After watching the US indices fall through technical level after technical level, while witnessing the markets sustaining horribly oversold levels, it’s hard to place your bets on technical analysis during turbulent times. However, there is a strategy that will never be outdated: the basic fundamentals, the old tried and tested market analysis that will forever work.
PEG Ratios are so 1970
PEG ratios might seem outdated and overly simplistic, but they work and for good reason. When a company sells for a low price to earnings to growth ratio, its value to investors grow. PEG ratios are an excellent way to make even the most expensive growth stocks look more like blue chips. Analyzing earnings to growth is a much better method than comparing PE ratios, which focus on earnings only and do not produce the same results as throwing in the extra variable of the growth rate.
The PEG ratio makes sector shopping much easier. When comparing two companies in the same industry side by side, it’s hard to make a distinction between the two. Comparing Coke to Pepsi is like comparing two cardboard boxes; there are minimal differences outside the consumer experience. When comparing the PEGs side by side, however, we get a much different answer. Coke (KO) trades for a PEG ratio of 1.67 while Pepsi (PEP) maintains a much lower PEG ratio of 1.43. Excluding all other possibilities, Pepsi is selling at a discount to Coke and could quickly catch up to the same proportional valuation. Or, of course, Coke could fall to meet Pepsi's value.
Famed investor Warren Buffett may be taking a toll in recent months, but his investment strategy of picking solid firms with good management is what made him a billionaire. CEOs are the lifeblood of any business; they must be both a manager and a speculator to make good moves even in bad markets. Those with an entrepreneurial knack will always fair better in bad times because they have the ability, capacity and patience to move their business where it can best perform. It takes tremendous nerve to stand by your strategy when the cards are stacked against you, but the best manager will always find a way out of the mess. Recent changes in corporate management have made Wall Street look like the MLB pre-season, but inevitably, some companies picked up some quality CEOs, while others dumped the under-performing personnel.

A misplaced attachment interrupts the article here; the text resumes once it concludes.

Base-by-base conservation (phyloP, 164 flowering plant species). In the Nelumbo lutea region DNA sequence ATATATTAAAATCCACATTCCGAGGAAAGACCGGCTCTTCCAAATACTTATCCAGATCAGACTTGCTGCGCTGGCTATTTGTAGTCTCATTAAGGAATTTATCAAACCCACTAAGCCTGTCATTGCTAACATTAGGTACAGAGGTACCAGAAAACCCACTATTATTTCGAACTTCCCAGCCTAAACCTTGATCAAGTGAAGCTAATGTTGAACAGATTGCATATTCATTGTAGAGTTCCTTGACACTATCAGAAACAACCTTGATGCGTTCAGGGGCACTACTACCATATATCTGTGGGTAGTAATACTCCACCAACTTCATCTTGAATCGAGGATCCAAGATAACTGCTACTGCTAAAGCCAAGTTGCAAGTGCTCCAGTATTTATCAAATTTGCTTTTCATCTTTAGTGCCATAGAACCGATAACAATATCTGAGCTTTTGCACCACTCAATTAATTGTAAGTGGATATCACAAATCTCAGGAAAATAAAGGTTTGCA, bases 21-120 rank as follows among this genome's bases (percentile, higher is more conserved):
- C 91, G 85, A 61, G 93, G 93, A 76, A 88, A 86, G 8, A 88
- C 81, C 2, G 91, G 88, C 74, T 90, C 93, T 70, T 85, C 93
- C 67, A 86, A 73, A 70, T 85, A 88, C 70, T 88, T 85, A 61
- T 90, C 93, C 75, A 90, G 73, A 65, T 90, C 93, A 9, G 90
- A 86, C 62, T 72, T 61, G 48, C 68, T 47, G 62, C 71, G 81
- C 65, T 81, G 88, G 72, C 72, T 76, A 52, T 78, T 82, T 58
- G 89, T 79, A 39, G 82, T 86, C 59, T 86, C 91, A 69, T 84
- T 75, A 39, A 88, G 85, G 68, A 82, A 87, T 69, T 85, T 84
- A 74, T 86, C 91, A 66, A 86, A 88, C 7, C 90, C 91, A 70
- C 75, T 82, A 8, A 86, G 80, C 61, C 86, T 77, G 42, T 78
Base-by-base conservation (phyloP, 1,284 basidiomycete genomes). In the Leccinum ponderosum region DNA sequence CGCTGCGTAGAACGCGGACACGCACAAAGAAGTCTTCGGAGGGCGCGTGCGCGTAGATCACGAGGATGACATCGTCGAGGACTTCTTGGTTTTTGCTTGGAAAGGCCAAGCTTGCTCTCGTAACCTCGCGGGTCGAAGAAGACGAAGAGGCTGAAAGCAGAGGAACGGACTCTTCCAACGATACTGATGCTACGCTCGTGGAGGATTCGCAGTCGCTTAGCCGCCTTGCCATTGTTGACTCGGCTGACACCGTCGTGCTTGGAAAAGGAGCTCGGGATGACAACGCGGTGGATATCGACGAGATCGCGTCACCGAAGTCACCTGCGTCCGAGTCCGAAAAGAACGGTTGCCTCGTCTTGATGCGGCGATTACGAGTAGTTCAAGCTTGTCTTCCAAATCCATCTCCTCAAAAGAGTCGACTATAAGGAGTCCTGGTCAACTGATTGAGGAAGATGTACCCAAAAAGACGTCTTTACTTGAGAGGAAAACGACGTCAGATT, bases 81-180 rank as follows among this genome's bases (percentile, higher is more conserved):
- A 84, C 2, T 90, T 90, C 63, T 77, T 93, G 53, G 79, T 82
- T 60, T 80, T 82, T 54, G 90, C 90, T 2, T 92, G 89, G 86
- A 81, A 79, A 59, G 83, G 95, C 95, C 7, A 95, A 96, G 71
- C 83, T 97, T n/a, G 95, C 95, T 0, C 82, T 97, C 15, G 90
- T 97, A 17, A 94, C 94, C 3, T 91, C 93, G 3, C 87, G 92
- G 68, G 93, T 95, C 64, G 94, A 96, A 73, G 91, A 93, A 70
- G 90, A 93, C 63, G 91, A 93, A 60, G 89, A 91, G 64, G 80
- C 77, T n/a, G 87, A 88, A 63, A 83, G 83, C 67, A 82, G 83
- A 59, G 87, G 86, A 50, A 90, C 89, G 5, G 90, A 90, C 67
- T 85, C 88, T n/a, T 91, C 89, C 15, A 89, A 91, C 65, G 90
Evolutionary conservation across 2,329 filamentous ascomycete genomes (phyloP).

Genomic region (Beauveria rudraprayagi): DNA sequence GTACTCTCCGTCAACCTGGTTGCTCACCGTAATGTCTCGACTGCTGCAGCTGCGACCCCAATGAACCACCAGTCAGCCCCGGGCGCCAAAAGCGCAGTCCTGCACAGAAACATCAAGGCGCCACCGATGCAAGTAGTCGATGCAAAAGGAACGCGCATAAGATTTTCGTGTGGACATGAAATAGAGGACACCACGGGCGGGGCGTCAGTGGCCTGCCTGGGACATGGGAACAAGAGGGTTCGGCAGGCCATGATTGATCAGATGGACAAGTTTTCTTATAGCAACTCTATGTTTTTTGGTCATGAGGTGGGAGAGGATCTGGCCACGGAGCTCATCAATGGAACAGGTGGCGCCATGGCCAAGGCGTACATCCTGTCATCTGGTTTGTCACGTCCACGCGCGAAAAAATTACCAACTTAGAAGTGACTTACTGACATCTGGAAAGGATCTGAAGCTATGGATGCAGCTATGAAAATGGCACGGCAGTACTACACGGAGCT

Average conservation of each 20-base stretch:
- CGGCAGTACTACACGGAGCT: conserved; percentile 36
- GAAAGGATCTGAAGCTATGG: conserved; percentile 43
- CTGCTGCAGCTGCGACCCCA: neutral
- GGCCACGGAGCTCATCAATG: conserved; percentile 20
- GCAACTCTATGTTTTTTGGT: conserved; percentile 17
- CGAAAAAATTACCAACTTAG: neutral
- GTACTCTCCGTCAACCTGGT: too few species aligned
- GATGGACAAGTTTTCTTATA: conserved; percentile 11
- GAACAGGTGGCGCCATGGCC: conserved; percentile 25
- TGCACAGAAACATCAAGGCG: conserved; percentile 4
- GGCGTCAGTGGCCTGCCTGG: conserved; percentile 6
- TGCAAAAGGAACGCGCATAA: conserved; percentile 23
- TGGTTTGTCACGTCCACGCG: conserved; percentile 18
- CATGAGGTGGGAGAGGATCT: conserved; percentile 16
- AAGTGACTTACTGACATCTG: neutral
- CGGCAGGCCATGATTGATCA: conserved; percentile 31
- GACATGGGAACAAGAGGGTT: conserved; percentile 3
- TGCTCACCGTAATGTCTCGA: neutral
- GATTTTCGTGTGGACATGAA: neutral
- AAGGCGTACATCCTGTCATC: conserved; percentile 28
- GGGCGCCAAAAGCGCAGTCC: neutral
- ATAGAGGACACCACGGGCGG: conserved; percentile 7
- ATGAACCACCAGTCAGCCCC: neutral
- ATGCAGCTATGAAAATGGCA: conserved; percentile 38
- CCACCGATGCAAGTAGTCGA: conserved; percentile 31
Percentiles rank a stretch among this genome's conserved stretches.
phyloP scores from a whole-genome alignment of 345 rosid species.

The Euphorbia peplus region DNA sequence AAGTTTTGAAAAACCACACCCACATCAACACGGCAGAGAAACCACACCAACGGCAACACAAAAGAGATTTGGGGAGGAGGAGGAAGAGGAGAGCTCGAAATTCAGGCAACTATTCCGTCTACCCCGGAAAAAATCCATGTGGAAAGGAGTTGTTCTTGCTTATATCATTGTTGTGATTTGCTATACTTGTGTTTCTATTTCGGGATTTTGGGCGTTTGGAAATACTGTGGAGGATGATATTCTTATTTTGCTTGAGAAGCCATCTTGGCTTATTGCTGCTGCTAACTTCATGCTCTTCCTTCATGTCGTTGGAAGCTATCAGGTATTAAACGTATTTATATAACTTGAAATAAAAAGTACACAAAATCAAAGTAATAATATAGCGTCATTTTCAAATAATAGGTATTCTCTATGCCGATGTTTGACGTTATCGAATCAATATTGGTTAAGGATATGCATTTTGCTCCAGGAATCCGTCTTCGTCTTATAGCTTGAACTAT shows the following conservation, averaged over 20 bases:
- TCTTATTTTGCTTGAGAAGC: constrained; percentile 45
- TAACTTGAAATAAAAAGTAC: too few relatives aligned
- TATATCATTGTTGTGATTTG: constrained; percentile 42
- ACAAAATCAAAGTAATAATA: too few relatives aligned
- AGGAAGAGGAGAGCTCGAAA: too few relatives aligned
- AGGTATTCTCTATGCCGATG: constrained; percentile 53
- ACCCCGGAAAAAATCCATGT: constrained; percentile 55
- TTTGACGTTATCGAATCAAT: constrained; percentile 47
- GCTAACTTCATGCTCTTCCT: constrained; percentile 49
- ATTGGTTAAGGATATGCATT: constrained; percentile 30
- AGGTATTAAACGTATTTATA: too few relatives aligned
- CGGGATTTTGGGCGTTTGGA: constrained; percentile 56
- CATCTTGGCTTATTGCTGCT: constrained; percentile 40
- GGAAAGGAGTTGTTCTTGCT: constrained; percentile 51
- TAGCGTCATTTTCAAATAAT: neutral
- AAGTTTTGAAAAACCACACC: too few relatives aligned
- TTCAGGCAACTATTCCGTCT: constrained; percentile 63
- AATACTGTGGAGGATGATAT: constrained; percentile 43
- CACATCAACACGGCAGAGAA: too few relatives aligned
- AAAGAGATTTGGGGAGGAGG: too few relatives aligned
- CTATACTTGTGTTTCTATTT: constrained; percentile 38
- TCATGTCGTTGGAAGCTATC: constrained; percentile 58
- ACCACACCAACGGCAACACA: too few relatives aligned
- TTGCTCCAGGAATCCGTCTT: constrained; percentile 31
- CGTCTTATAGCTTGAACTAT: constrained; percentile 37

Buying Non-Discretionary Names
There will always be demand for consumer products like shampoo, toothpaste, soaps and toilet paper. The companies that produce these products are some of the biggest on the exchanges, ranging from Johnson and Johnson to Colgate Palmolive. In good economic times, these companies produce decent earnings, and their stock prices are always quick to move when the economy enters a recession.